The Hagstrom Report

Agriculture News As It Happens


Vilsack to appoint socially-disadvantaged farmers to serve on county subsidy certification committees

Agriculture Secretary Tom Vilsack has decided to become the first Agriculture secretary to use the power granted to secretaries in 2002 to appoint socially-disadvantaged farmers to serve on county committees.

Congress gave the authority to secretaries in the 2002 farm bill, but no secretary has proposed using it until now, a USDA spokeman said. Vilsack announced Monday that the Farm Service Agency published an interim rule on the appointments in the Federal Register that is open for public comment for 60 days.

The Franklin Roosevelt administration established the county committees in the 1930s to certify farmers as eligible for farm subsidies, a system that continues today. The county committees are generally highly regarded as a form of self-government, but have traditionally been dominated by white male farmers. The civil rights suits brought by black, Native American, female and Hispanic farmers originated with problems in offices overseen by the county committees.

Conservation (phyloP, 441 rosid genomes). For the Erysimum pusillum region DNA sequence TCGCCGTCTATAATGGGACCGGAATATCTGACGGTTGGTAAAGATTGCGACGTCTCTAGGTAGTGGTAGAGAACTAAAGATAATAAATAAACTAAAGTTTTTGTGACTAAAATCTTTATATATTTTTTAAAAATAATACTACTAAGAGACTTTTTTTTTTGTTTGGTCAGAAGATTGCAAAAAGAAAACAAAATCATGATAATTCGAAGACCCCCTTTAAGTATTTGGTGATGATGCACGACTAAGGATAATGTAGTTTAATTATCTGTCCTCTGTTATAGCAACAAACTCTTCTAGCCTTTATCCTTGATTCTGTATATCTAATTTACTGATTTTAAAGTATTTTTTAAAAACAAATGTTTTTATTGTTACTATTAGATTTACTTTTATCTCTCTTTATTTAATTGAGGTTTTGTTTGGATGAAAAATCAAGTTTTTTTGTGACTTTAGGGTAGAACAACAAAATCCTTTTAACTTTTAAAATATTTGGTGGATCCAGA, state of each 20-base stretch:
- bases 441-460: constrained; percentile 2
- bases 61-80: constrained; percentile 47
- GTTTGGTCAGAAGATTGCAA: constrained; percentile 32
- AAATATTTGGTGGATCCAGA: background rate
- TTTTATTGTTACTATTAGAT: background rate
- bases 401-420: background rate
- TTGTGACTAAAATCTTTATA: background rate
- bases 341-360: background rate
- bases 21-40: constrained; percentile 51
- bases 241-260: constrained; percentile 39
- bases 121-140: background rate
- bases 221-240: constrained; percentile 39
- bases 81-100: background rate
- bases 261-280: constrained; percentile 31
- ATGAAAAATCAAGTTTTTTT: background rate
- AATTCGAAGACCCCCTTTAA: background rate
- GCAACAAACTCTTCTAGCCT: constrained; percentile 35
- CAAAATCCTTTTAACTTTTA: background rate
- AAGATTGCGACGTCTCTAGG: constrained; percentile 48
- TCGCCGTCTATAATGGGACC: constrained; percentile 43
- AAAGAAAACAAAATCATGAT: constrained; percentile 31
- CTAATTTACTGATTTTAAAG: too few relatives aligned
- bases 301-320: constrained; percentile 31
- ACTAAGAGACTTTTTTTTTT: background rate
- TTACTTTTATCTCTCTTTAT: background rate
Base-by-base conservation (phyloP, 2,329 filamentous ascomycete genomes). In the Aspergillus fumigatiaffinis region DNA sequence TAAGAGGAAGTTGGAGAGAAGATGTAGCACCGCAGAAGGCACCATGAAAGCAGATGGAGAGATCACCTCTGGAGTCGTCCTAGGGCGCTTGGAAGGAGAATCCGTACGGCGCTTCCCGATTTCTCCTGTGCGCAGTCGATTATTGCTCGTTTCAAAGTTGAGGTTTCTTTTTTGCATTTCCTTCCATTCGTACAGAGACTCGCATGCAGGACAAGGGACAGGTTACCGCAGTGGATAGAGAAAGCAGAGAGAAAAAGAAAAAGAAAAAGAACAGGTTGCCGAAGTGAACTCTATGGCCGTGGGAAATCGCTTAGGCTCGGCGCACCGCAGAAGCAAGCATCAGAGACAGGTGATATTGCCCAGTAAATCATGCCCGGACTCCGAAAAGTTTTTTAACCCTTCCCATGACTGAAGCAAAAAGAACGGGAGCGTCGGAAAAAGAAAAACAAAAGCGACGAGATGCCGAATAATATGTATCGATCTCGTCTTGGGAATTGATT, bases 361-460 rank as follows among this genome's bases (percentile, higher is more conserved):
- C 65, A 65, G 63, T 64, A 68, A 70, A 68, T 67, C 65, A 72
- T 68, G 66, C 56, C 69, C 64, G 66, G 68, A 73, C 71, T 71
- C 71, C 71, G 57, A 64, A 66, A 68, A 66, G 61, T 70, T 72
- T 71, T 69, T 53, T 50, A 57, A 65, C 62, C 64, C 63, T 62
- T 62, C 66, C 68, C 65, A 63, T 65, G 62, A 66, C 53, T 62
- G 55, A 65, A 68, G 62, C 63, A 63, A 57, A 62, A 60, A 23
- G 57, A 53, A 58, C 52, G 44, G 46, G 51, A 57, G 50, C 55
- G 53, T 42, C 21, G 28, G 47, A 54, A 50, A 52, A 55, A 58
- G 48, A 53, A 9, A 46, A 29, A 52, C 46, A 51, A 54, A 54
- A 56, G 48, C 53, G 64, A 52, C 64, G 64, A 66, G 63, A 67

Secretarial appointments would add socially disadvantaged voting members to county jurisdictional areas where representation is lacking, according to a statistical review conducted by USDA, a department news release said.

The appointments will supplement the existing election process where currently there are 7,700 elected county committee members representing 2,244 county jurisdictions, the agency said. The interim rule allows the secretary of Agriculture to ensure fair representation on county committees by appointing a voting member in areas identified as under-representing the diversity of area producers.

Each year, USDA will conduct a fresh statistical analysis, and appointments with voting authority will continue to occur in areas identified under-representing the diversity of area producers.

“We are proud of the great diversity that makes up our rural communities,” said FSA Administrator Bruce Nelson, “and appointing voting members to committees that lack representation is an important step in helping to maintain a robust county committee system for all producers.”